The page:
Just because a dog food is high quality, doesn't mean your dog will do well on it.
How do you know if your dog is doing well on a dog food? Look at their poop! If their stool is well formed and firm, they are doing well on that food. If it is pretty loose, or your dog is very gassy, there may be a better food for them. Sometimes dogs have loose stools if they have parasites or overgrowth of bacteria, so I rule out a medical reason first by providing your vet with a fecal sample. If they still have loose stool and no parasites or overgrowth of bacteria, I may reduce the quantity fed as sometimes overfeeding will lead to looser stool. If they still have loose stool, I will try a different protein source or a different brand entirely.
If you have assessed your dog's weight and they are lean already, but eating a lot of food (Small dogs 15lbs or less generally shouldn't be eating more than a cup per day, medium dogs 35lbs or less shouldn't generally be eating more than 2 cups per day, 60lb dogs generally shouldn't be eating more than 3 cups per day, and 100lb+ dogs generally shouldn't be eating more than 4 cups per day), I will generally look at the calories per cup or kcal per cup and find a food that has a higher calorie per cup. Foods with a higher percentage of animal protein and fat ratios are also a good choice for very active dogs or ones with high metabolisms. If we can feed a higher calorie food and feed less, another benefit is that our dogs stool is often smaller too!
What to Look for in a High Quality Dog Food:
Animal protein should be in the first 3 ingredients.
It is better if the protein is a protein meal. This is a concentrated form of protein. You can't just go off of a protein percentage on the bag as this includes plant protein as well. Dog food should have more animal protein vs plant protein.
Ingredients should be listed out and specific.
For instance, it is better if the food says "Beef Meal" vs "Animal Meal." This way you know exactly what is in the food and it doesn't change on a regular basis, especially if your dog is sensitive to changes. "By-Products", are not necessarily bad, but again being specific is generally better.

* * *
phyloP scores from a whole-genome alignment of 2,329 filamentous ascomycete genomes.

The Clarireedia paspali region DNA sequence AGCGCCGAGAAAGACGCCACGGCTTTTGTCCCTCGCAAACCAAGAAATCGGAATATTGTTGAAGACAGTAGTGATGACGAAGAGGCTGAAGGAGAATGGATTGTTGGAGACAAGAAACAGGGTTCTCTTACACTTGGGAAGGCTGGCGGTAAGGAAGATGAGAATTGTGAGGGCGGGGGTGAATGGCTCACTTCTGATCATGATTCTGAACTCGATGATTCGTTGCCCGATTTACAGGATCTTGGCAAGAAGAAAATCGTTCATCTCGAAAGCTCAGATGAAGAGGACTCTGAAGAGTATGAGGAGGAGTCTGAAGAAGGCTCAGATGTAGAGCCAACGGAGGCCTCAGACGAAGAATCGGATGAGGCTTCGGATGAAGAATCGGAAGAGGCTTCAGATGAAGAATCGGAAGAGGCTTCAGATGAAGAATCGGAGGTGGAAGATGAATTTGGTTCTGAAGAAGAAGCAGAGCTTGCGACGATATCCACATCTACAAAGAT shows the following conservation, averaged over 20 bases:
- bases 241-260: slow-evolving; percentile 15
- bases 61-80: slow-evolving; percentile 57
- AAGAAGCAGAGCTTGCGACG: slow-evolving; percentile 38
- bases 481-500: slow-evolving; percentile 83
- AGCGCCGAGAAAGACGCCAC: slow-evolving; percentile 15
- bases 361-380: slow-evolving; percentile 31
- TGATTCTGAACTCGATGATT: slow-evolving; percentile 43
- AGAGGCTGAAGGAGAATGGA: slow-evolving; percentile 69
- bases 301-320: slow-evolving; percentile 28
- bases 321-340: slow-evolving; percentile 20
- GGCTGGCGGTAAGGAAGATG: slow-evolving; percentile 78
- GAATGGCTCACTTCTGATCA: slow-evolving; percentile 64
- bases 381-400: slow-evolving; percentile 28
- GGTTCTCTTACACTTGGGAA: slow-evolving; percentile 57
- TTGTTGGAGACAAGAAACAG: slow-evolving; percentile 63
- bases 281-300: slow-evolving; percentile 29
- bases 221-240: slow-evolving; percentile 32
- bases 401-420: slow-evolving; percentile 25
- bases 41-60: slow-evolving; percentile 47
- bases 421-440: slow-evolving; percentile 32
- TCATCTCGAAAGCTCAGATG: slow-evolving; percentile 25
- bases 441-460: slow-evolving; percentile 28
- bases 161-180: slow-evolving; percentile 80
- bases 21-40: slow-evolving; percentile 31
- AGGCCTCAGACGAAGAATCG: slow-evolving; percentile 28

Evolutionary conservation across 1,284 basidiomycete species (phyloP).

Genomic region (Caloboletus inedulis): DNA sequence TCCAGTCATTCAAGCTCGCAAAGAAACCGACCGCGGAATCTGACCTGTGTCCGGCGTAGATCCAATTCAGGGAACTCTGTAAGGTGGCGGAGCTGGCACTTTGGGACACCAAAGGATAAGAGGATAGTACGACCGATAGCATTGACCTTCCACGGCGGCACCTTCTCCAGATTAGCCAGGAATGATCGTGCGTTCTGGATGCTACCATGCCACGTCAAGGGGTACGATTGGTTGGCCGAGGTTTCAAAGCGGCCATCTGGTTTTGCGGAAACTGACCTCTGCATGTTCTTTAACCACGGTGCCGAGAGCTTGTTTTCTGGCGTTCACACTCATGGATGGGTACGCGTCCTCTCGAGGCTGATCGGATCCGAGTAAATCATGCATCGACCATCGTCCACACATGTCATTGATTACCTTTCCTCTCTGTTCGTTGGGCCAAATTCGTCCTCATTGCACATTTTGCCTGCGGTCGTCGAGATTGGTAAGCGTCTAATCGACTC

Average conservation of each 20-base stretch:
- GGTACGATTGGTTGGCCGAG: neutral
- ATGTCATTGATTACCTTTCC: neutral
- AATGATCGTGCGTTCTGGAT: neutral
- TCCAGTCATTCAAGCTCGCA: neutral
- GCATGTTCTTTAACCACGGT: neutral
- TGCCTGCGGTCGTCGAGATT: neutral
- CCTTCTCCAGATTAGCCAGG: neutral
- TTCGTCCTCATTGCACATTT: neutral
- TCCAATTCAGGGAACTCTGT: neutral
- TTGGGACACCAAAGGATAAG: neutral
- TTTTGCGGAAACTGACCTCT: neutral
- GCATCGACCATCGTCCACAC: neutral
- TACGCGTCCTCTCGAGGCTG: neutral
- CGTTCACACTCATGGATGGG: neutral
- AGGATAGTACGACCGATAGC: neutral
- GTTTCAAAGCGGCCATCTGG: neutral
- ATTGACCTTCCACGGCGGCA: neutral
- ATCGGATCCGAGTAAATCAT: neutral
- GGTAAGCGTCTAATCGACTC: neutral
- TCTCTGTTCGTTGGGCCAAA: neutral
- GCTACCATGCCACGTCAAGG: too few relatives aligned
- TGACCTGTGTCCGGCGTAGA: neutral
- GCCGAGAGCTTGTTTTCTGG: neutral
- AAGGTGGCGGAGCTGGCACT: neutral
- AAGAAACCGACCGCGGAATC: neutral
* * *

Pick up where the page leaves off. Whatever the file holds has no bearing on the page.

Grain Free vs Grain Inclusive?
This is controversial, but there has been research that says Grain Free diets may not be good for dogs that are predisposed to heart issues.
Calcium to Phosphorus ratio.
This is particularly important for growing puppies, especially those of larger size. You want a Calcium to Phosphorous ratio of around 1:1.2.
How much should you Feed?
I personally tell people to only look at the recommendation on the bag once to get a starting place and never look at it again. Most recommendations are going to be more than you should be feeding your dog. It is a dog food company.. which makes money when you buy food. However, every dog has a different metabolism, just like people. So it is more important to look at your dogs body condition and decrease, stay the same, or increase the quantity based on how they look and feel. For short coated dogs you should be able to see a rib or two, you should easily be able to feel ribs without putting much pressure on the dog. There should be a defined tuck after the ribcage both from above and from looking at the side.
When to switch from Puppy food to an Adult or All-Life Stage? We generally recommend that you start thinking about switching to an adult or all-life stage food around 6-7 months old. This is more important for larger breeds vs small dogs as you want a slow growing puppy for overall bone and joint health.
Dogs with Sensitive Stomachs:
Limited Ingredient Diets.
These foods can be helpful if a dog has a sensitive stomach as it limits the quantity of ingredients that may be causing upset. Generally, they will also have a single protein source, which is helpful to see if your dog is allergic or intolerant to a specific protein. Most often dogs are intolerant to Chicken or Beef.
If feeding a premade raw food that is balanced for dogs, this can be a very healthy food, although often costly. You can also make your own raw diets, but it is very important to balance it properly or you can cause problems with long term unbalanced diets.
Website for Additional Help:
DogFoodAdvisor.com is a good website to get a basic understanding of what is considered good or not good in various foods. However, sometimes ratings are lower on controversial items or food items that aren't necessarily bad vs things that have been proven to be harmful.
I also like to look up the recall history on various brands of food. If a company has a lot of recalls, then I begin to wonder if there is a quality control issue. This can often be found on dogfoodadvisor.com
Some of the foods we or many of our clients have had a lot of success with are:
Purina Pro Plan Sport
Steve's Real Food (Frozen Raw Food)
Stella & Chewy's (Freeze Dried Raw)